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Archive: Den Helder, Netherlands (NASA, International Space Station, 05/01/07) | by NASA's Marshall Space Flight Center
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Archive: Den Helder, Netherlands (NASA, International Space Station, 05/01/07)

Editor's note: happy Earth Day to all! There will be so many wonderful Earth images around today...I thought I'd visit the archives and see what buried treasure might be found. There are so many that it's hard to choose!


(From 2007) Den Helder, Netherlands is featured in this image photographed by an Expedition 15 crewmember on the International Space Station. The city and harbor of Den Helder in the northern Netherlands has been the home port of the Dutch Royal Navy for over 175 years. Its favorable location provides access to the North Sea, and has made it an important commercial shipping port in addition to its strategic role. Bright red agricultural fields to the south of Den Helder indicate another noteworthy aspect of the region--commercial farming of tulips and hyacinth. This image is an oblique view--the camera is oriented at an angle relative to "straight down"--of the Den Helder region taken from the space station, which was located to the southeast, near Dulmen, Germany (approximately 225 kilometers away in terms of ground distance) when the image was acquired. In addition to the manmade structures of the Den Helder urban area (reddish gray to gray street grids) and dockyards to the east of the city, several striking geomorphic features are visible. The extensive gray mudflats, with their prominent branching pattern (top right), indicate that this image was acquired at low tide, and suggest the general low elevation of the region. Parallel wave patterns along the mudflats and in the Marsdiep strait are formed as water interacts with the sea bottom between Den Helder and Texel Island during tidal flow. Some ship wakes are also visible. According to scientists, the bright white-gray triangular region at the southern tip of Texel Island (bottom center) is a dune field, consisting mainly of eolian (windborne) sands deposited during the last ice age. Subsequent sea level rise and shoreline processes have mobilized and re-deposited these sands into their current configuration -- including a new dune field island to the southwest of Texel (bottom center).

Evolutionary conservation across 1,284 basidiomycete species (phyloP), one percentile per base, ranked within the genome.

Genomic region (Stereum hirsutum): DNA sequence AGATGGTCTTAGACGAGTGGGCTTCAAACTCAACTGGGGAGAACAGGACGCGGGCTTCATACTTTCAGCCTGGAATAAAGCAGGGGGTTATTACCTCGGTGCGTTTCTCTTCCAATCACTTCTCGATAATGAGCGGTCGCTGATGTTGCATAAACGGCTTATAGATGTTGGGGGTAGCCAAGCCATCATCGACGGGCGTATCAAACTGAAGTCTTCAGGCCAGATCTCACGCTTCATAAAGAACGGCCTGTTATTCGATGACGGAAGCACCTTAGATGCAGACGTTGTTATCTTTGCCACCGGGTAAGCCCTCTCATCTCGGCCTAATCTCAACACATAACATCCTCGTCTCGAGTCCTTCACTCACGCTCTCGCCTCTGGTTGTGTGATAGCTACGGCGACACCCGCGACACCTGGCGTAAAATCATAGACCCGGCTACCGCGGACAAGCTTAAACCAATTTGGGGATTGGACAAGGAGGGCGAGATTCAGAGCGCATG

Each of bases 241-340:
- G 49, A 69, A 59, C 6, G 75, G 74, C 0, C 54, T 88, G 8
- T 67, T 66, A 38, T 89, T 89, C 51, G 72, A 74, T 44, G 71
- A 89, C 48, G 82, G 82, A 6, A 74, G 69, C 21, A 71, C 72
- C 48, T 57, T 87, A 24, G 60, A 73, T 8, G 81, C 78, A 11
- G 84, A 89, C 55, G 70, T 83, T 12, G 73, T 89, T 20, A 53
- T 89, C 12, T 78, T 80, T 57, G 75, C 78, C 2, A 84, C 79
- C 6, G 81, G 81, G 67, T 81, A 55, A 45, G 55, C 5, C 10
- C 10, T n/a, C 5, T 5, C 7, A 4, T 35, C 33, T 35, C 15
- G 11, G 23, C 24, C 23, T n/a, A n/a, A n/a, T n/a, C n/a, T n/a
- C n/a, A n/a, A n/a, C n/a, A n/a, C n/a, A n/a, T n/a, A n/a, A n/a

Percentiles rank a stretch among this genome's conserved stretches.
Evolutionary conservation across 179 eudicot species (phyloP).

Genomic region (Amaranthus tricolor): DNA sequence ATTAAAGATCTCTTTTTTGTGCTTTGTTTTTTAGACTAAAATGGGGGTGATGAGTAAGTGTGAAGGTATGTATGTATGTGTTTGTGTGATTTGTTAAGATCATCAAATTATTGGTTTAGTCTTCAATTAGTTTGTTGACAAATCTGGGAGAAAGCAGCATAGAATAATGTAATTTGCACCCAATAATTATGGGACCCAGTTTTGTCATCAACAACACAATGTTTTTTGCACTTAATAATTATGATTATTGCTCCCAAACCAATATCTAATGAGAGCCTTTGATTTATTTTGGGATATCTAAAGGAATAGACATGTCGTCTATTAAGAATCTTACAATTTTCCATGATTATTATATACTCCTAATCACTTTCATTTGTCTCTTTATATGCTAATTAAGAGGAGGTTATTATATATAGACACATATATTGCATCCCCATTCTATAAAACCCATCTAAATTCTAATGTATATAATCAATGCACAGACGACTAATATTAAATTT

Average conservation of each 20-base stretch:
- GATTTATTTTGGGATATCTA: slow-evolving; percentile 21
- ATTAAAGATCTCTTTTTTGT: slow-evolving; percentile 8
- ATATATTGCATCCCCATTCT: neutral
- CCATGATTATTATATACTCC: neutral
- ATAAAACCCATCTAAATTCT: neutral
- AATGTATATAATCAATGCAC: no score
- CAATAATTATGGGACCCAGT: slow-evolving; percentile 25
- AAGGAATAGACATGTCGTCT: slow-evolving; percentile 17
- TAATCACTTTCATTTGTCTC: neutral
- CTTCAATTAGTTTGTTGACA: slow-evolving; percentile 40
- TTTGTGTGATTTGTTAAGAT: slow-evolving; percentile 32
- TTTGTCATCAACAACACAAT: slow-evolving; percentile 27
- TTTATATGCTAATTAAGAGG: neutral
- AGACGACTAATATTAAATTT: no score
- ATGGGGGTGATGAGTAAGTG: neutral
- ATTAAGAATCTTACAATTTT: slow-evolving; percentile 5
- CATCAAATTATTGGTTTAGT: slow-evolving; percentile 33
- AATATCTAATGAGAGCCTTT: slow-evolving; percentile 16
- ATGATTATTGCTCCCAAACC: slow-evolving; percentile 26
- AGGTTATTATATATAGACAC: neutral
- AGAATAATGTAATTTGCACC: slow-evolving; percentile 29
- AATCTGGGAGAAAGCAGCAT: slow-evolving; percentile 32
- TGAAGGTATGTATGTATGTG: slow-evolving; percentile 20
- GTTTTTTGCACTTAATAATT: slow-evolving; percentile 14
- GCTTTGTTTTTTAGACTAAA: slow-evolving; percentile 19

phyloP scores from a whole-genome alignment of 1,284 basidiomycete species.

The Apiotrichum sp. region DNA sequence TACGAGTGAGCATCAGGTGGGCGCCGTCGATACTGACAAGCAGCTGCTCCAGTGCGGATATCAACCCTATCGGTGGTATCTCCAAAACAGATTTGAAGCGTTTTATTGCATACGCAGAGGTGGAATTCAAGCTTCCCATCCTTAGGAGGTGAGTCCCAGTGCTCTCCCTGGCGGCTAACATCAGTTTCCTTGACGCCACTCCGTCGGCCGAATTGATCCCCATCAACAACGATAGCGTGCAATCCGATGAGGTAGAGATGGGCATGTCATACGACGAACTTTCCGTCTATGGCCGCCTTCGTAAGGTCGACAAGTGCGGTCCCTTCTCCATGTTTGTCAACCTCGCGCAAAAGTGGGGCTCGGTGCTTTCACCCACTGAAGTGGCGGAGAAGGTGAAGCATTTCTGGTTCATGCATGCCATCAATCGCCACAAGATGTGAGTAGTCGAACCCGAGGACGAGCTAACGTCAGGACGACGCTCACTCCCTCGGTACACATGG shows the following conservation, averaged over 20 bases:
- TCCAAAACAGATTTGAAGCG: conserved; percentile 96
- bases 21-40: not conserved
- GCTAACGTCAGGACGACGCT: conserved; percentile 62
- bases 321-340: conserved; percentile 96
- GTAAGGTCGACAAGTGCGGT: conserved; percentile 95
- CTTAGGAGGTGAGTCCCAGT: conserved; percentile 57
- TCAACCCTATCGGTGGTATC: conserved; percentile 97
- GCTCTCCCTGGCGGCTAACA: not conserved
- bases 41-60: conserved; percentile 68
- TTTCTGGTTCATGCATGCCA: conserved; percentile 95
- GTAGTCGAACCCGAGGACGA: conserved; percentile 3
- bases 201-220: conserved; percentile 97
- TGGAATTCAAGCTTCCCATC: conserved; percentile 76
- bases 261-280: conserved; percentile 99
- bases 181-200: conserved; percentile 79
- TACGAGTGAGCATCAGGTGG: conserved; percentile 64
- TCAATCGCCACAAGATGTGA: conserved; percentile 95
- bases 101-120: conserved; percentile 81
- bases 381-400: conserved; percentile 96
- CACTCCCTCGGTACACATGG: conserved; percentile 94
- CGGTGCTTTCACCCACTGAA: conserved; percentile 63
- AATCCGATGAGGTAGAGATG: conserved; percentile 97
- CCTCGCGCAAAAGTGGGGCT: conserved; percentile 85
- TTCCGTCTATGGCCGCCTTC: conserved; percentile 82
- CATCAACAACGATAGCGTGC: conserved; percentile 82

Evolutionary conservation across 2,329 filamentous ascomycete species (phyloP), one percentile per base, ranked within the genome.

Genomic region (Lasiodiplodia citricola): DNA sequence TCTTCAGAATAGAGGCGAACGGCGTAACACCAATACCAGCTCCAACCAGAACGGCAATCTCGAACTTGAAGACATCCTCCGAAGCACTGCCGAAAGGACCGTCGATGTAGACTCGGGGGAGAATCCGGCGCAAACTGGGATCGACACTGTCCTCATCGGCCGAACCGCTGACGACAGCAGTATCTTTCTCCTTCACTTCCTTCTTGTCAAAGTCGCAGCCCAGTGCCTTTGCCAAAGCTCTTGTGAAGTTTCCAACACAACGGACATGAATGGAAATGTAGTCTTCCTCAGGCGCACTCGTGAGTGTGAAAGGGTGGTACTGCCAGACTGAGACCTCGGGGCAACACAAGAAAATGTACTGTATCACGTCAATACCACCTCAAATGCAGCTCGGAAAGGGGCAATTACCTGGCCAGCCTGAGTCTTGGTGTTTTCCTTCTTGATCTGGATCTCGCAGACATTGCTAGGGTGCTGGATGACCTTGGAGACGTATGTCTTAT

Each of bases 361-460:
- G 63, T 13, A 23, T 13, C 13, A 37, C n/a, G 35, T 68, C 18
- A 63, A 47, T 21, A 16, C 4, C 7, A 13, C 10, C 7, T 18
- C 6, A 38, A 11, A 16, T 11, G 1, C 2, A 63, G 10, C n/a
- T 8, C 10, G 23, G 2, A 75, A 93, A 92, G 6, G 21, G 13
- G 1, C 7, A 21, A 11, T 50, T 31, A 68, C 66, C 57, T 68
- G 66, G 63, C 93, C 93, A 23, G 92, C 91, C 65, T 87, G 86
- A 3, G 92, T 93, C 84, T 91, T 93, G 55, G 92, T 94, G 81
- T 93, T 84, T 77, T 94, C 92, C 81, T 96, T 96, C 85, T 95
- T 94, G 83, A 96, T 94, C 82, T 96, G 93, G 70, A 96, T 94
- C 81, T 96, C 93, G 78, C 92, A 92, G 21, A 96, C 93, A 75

About Crew Earth Observations:


In Crew Earth Observations (CEO), crewmembers on the International Space Station (ISS) photograph the Earth from their unique point of view located 200 miles above the surface. Photographs record how the planet is changing over time, from human-caused changes like urban growth and reservoir construction, to natural dynamic events such as hurricanes, floods and volcanic eruptions. A major emphasis of CEO is to monitor disaster response events in support of the International Disaster Charter (IDC). CEO imagery provides researchers on Earth with key data to understand the planet from the perspective of the ISS. Crewmembers have been photographing Earth from space since the early Mercury missions beginning in 1961. The continuous images taken from the ISS ensure this record remains unbroken.


Image credit: NASA


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Uploaded on April 22, 2014